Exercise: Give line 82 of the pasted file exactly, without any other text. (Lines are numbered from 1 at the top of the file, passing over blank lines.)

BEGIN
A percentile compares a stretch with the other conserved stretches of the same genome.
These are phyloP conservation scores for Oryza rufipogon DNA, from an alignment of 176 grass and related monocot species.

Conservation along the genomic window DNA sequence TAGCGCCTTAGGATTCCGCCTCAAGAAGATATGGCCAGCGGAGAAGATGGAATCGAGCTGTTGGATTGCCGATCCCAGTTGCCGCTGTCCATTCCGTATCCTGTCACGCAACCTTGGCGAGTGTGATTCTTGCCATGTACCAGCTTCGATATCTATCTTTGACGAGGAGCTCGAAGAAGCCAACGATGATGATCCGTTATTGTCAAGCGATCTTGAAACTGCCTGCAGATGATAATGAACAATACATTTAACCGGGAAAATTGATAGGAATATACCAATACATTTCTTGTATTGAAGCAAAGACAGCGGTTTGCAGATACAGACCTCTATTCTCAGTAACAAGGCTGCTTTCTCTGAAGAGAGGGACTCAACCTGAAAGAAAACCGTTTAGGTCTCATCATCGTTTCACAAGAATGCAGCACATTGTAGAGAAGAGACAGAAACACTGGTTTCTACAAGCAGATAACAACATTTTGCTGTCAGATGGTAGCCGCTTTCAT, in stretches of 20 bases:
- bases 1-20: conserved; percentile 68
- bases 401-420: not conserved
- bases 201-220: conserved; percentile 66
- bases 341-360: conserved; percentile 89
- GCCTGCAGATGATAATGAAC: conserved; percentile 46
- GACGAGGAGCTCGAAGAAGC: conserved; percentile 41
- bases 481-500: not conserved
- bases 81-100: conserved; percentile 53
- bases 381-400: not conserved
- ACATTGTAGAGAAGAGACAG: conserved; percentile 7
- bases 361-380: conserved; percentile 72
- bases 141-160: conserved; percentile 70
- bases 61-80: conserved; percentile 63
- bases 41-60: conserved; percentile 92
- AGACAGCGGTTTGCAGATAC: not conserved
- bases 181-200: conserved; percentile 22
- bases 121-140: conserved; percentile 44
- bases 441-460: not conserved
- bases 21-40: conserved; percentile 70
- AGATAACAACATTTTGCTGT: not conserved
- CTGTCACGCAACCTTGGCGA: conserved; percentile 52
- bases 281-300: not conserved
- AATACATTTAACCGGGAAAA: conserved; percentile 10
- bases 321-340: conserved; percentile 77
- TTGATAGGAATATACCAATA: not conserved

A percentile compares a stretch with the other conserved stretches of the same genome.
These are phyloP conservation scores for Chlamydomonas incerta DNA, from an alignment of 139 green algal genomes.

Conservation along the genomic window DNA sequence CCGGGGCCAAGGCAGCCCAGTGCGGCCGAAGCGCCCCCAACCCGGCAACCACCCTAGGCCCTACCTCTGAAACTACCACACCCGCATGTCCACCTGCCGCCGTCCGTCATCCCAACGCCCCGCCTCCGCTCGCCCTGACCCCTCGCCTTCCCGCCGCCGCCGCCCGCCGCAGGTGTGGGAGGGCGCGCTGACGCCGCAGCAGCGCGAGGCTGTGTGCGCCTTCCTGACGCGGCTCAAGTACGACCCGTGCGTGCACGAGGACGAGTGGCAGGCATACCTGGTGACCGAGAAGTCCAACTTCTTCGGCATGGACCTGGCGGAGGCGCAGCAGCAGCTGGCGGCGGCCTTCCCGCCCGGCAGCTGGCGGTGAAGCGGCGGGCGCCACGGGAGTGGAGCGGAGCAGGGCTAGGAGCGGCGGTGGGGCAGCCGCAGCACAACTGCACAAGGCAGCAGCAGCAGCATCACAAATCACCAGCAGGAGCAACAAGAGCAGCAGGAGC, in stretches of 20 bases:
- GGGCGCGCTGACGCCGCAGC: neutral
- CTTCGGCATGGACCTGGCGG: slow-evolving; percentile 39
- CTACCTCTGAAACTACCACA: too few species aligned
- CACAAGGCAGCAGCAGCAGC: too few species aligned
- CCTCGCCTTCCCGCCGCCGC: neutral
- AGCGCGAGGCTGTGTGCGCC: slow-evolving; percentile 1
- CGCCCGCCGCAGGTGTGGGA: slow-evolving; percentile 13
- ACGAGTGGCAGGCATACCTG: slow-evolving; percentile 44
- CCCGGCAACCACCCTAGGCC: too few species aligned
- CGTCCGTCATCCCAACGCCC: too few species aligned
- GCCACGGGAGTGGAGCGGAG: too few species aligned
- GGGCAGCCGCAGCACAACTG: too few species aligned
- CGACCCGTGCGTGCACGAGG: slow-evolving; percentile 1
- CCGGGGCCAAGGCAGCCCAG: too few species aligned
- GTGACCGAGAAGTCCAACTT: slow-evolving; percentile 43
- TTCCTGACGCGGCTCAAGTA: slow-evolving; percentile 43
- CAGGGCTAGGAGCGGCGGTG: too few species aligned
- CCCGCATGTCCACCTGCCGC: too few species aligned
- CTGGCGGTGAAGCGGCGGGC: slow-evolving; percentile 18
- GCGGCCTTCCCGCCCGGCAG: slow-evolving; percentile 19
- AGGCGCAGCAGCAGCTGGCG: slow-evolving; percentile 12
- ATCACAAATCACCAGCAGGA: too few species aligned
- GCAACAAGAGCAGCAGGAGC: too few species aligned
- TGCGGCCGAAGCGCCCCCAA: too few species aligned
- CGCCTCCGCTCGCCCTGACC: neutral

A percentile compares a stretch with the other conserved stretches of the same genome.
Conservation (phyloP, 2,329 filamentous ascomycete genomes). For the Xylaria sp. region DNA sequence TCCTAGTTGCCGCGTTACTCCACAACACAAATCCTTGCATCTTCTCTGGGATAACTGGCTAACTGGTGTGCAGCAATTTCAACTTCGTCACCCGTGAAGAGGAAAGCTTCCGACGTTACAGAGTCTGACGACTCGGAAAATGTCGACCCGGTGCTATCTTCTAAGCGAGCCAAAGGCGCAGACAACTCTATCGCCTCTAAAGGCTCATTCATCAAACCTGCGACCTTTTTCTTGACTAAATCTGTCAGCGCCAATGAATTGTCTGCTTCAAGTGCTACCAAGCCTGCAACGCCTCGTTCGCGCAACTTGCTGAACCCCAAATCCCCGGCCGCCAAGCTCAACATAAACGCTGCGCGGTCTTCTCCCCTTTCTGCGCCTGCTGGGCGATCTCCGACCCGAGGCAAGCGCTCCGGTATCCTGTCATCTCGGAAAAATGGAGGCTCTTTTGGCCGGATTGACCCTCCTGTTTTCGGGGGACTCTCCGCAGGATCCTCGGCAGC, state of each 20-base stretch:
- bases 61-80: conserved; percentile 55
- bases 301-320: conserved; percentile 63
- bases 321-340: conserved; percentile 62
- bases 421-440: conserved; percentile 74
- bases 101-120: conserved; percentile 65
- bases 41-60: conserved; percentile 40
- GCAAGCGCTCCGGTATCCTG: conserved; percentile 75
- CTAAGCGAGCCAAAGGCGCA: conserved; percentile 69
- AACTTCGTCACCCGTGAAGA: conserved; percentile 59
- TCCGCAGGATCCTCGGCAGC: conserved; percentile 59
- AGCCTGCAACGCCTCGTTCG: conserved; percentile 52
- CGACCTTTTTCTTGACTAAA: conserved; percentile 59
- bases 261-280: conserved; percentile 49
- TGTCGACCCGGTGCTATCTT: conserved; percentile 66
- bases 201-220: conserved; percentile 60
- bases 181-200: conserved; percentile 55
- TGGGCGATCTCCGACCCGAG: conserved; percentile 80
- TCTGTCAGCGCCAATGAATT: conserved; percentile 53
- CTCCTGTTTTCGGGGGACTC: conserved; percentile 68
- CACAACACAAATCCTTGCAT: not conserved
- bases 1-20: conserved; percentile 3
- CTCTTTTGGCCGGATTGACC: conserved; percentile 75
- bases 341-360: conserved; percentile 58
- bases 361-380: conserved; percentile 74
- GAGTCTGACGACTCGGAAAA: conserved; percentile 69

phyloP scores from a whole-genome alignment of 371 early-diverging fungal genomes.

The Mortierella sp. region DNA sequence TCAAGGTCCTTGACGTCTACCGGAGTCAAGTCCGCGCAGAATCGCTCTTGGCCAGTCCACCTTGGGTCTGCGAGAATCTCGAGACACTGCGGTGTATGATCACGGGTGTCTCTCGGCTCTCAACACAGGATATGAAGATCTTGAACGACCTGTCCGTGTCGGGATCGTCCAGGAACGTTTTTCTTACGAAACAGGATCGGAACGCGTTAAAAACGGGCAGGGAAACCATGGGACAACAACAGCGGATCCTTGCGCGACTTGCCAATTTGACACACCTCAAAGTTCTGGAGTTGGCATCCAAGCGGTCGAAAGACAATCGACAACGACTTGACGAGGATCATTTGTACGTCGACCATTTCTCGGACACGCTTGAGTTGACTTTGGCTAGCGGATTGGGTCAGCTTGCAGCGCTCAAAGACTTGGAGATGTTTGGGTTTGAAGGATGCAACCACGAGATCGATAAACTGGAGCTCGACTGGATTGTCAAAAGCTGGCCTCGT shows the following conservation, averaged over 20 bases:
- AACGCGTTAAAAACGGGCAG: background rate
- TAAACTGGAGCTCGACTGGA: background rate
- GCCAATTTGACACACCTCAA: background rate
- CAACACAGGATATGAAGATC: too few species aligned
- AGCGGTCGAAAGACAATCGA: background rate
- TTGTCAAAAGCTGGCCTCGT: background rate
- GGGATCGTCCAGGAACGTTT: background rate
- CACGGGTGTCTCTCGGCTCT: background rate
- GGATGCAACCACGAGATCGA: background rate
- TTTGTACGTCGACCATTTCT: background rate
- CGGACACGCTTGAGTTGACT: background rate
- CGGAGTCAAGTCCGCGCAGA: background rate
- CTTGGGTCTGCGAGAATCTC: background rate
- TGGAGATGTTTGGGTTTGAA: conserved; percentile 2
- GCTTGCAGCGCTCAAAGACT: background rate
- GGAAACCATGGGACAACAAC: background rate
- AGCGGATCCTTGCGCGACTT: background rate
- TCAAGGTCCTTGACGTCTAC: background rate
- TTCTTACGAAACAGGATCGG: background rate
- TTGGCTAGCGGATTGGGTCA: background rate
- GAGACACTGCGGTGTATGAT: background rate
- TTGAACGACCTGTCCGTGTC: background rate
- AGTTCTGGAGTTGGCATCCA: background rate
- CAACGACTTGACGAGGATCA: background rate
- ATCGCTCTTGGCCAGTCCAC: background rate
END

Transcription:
- bases 361-380: conserved; percentile 74